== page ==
Less Than Five Episode 02 – Total Solar Eclipse Explained

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After a long wait, we are now less than a year away from the next total solar eclipse, happening on August 21, 2017. News networks, social media, museums and more are slowly beginning to flood with stories. However, many of us might find ourselves asking, “what is a total solar eclipse?” Astronimate is here to simplify this question in Total Solar Eclipse Explained!

Total Solar Eclipse Explained: Simple definition

In short, a total solar eclipse occurs when the Moon orbits between the Sun and Earth. As a result, the Moon blocks some- or all of the Sun’s light from hitting our humble little planet. In other words, the Moon casts its shadow on Earth during an eclipse. However, from different angles and circumstances, the Moon casts different types of shadows. In fact, in totally shadowed areas (discussed more below) an eclipse can cause nighttime darkness during daytime!

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COOL FACT!

The Sun is 400 times larger than the Moon, but it’s also exactly 400 times farther away. This coincidence allows total solar eclipses to happen!

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Total Solar Eclipse Explained: Umbra

total solar eclipse explained penumbra

When the Moon orbits between Earth and the Sun, the darkest, most shadowed area is known as the umbra. In these locations, the Sun’s light is completely blocked from hitting Earth. As a result, a true total solar eclipse occurs.

Lasting for only a few precious minutes, the umbra often creates complete darkness, even during the daytime. Our Moon blocks the brightest layer of the Sun, the photosphere, leaving only the rarely-seen corona. As a result, an ethereal white crown-like structure glows dimly around the Moon’s dark body.

Astronimate explains the layers of the Sun in this video!

Total Solar Eclipse Explained: Path of totality

Furthermore, as the Moon continues moving in its orbit, the umbra’s shadow moves across Earth. Therefore, the umbra’s path across Earth is known as the path of totality. Ultimately, the path of totality is where fanatics want to be during a total eclipse for the ultimate observing opportunities!

However, the path of totality is only around 100 miles wide, and covers only around 1% of the Earth’s surface. Consequently, places within the path of totality become extremely popular during total solar eclipses. In fact, hotels, camping sites and more become booked months, or years before the eclipse occurs!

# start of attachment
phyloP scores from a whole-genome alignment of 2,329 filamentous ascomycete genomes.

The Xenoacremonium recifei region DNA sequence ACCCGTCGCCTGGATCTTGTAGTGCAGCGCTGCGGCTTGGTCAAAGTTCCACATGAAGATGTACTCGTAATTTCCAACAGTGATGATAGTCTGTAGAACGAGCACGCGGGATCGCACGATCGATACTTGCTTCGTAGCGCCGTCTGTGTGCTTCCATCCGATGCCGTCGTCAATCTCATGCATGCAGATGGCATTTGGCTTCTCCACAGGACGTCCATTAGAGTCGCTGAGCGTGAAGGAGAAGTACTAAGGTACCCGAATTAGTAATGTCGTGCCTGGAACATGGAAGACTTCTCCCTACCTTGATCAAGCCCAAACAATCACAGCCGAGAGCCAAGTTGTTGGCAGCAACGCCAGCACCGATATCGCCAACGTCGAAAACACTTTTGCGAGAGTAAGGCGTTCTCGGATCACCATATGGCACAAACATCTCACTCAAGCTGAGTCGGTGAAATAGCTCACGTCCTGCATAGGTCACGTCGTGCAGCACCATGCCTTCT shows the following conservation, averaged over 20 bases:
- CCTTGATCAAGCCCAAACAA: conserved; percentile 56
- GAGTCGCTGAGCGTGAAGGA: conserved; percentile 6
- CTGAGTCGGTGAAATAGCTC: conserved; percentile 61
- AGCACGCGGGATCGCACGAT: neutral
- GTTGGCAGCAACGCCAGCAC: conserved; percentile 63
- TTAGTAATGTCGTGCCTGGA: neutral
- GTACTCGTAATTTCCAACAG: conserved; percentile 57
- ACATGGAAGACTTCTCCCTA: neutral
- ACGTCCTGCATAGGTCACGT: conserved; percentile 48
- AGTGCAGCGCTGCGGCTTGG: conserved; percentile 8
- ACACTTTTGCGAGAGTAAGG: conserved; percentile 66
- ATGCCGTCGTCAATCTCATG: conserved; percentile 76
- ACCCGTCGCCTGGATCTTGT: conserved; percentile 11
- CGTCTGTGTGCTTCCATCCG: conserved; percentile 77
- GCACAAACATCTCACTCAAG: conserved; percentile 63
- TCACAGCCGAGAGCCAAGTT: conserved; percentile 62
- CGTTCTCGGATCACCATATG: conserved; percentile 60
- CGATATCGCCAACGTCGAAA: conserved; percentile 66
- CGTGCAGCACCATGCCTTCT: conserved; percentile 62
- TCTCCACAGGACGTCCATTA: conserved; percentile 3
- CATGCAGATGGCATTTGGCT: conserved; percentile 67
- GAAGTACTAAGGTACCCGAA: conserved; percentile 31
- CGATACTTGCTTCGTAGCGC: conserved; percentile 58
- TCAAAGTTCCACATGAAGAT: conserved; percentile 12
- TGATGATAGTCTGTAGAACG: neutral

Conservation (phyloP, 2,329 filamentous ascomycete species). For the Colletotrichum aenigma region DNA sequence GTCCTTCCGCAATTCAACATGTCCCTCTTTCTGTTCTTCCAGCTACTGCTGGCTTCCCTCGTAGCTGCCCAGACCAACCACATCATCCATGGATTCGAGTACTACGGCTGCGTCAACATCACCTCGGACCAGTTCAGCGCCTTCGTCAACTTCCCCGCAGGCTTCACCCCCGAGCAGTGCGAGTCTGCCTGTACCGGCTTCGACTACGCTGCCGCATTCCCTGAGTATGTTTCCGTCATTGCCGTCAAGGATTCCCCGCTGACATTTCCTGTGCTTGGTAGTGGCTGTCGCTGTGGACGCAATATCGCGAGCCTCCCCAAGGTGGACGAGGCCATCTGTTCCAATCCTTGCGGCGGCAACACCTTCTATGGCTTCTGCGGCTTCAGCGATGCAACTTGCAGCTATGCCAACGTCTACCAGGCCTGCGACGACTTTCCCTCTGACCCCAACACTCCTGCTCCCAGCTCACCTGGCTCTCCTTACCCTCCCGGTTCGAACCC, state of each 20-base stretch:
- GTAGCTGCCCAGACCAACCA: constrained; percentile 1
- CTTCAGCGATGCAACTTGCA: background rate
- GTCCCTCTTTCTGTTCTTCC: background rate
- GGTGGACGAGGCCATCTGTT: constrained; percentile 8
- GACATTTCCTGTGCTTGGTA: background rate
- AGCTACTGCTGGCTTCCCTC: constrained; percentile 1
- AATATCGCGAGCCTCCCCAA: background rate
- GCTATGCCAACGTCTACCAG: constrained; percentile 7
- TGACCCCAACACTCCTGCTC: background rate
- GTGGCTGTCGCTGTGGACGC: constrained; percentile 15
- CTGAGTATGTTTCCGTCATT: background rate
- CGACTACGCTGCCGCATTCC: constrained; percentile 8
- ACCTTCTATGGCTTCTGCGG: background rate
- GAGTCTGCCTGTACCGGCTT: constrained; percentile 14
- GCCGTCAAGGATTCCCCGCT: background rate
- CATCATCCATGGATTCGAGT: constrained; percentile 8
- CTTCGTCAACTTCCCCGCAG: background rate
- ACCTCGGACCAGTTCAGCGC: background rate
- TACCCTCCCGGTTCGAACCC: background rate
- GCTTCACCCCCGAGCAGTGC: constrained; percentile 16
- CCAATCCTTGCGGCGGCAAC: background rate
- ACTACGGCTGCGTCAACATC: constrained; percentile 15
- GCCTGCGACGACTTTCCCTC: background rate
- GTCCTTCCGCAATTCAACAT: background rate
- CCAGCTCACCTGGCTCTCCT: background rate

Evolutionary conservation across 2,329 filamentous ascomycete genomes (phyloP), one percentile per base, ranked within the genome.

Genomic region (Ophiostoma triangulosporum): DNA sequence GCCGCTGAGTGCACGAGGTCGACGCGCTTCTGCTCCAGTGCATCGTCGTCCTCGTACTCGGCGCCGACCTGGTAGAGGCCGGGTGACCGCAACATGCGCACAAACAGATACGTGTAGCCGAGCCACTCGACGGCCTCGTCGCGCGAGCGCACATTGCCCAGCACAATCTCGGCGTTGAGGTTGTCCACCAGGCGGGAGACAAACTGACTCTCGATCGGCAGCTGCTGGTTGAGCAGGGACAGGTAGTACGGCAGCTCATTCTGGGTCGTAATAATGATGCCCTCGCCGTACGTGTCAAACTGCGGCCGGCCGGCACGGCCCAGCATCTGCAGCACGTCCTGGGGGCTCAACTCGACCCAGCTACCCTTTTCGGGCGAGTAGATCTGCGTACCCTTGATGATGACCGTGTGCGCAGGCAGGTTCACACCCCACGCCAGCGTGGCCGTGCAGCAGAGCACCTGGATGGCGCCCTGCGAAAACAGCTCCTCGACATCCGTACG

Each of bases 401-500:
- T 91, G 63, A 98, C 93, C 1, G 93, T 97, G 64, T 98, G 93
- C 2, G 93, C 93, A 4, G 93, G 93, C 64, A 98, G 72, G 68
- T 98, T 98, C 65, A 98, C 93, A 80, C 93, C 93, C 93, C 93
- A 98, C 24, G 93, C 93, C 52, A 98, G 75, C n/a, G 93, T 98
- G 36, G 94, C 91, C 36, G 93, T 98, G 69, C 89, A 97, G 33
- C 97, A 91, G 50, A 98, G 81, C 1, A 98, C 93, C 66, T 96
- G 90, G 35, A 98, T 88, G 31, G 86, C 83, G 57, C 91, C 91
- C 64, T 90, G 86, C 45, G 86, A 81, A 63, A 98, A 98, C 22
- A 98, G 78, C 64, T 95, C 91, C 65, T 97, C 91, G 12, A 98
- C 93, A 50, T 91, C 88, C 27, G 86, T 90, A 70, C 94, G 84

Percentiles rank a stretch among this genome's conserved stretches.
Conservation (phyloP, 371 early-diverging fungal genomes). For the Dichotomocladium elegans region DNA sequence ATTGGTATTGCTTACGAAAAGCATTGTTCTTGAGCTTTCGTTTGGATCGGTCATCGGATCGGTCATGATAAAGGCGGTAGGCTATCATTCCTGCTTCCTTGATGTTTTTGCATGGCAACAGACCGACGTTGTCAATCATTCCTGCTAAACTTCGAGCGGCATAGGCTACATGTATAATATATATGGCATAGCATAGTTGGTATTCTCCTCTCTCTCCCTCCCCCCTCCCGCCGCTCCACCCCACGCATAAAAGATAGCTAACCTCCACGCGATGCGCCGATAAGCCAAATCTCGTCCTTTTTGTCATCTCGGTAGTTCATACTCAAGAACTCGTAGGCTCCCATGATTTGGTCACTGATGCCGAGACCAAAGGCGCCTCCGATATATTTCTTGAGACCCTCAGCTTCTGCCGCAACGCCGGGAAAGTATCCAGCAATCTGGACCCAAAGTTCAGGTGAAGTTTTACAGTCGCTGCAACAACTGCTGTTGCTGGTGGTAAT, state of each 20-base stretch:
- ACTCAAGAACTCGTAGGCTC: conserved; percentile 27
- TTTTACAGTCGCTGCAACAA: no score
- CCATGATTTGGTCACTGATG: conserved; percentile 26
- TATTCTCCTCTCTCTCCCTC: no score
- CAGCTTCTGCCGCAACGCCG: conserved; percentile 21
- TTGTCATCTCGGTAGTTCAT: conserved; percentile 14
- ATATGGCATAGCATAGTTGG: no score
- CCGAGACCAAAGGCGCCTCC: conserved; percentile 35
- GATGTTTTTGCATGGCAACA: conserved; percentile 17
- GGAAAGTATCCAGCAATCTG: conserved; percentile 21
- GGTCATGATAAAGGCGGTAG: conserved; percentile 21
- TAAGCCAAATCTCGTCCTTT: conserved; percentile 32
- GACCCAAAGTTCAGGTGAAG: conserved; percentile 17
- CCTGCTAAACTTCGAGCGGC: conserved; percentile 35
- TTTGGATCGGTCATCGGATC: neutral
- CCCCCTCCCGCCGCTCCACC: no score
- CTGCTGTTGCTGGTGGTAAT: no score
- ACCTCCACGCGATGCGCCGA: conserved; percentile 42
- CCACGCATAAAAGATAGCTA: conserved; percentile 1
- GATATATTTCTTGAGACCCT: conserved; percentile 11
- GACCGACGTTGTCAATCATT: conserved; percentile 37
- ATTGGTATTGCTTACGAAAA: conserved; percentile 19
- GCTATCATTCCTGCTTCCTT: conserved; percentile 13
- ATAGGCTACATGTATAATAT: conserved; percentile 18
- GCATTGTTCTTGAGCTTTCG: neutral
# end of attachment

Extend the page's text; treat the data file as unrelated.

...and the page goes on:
Find out if your town falls within the path of totality using this official eclipse2017.org site!

Total Solar Eclipse Explained: Penumbra

total solar eclipse explained penumbra

On the other hand, the outer shadow of the Moon during an eclipse is known as the penumbra. This shadow occurs in locations where the Earth, Moon and the Sun are not perfectly aligned.  As a result, locations falling within the Moon’s penumbra will only experience a partial solar eclipse, or penumbral eclipse.

While still a sensational sight to see, partial solar eclipses allow some of the Sun’s light to hit Earth. Because of this, viewing partial solar eclipses can be much trickier, and more dangerous as well (read below)!

Total Solar Eclipse Explained: How to observe 

Indeed, total solar eclipses often completely block the Sun’s light. However, observing a total solar eclipse can still be very dangerous. Our Sun is a gigantic factory of nuclear fusion, deadly radiation and the solar system’s most hostile environments. In other words, not a nice place!

Does this seem like something you want to look directly in the eye? SPOILER ALERT: nope!

sun solar flare picture

Photo: NASA/SDO

For this reason, places all over the world sell special solar glasses to safely look at the Sun. Not to mention, these glasses are very inexpensive and easy to obtain. In fact, a 5-pack of solar eclipse glasses costs under $20!

On the other hand, true enthusiasts may want a better look! Several models of solar telescope exist. However, these telescopes come with a much larger price tag, often in the thousands! For this reason, many people will borrow, or even rent a solar telescope.

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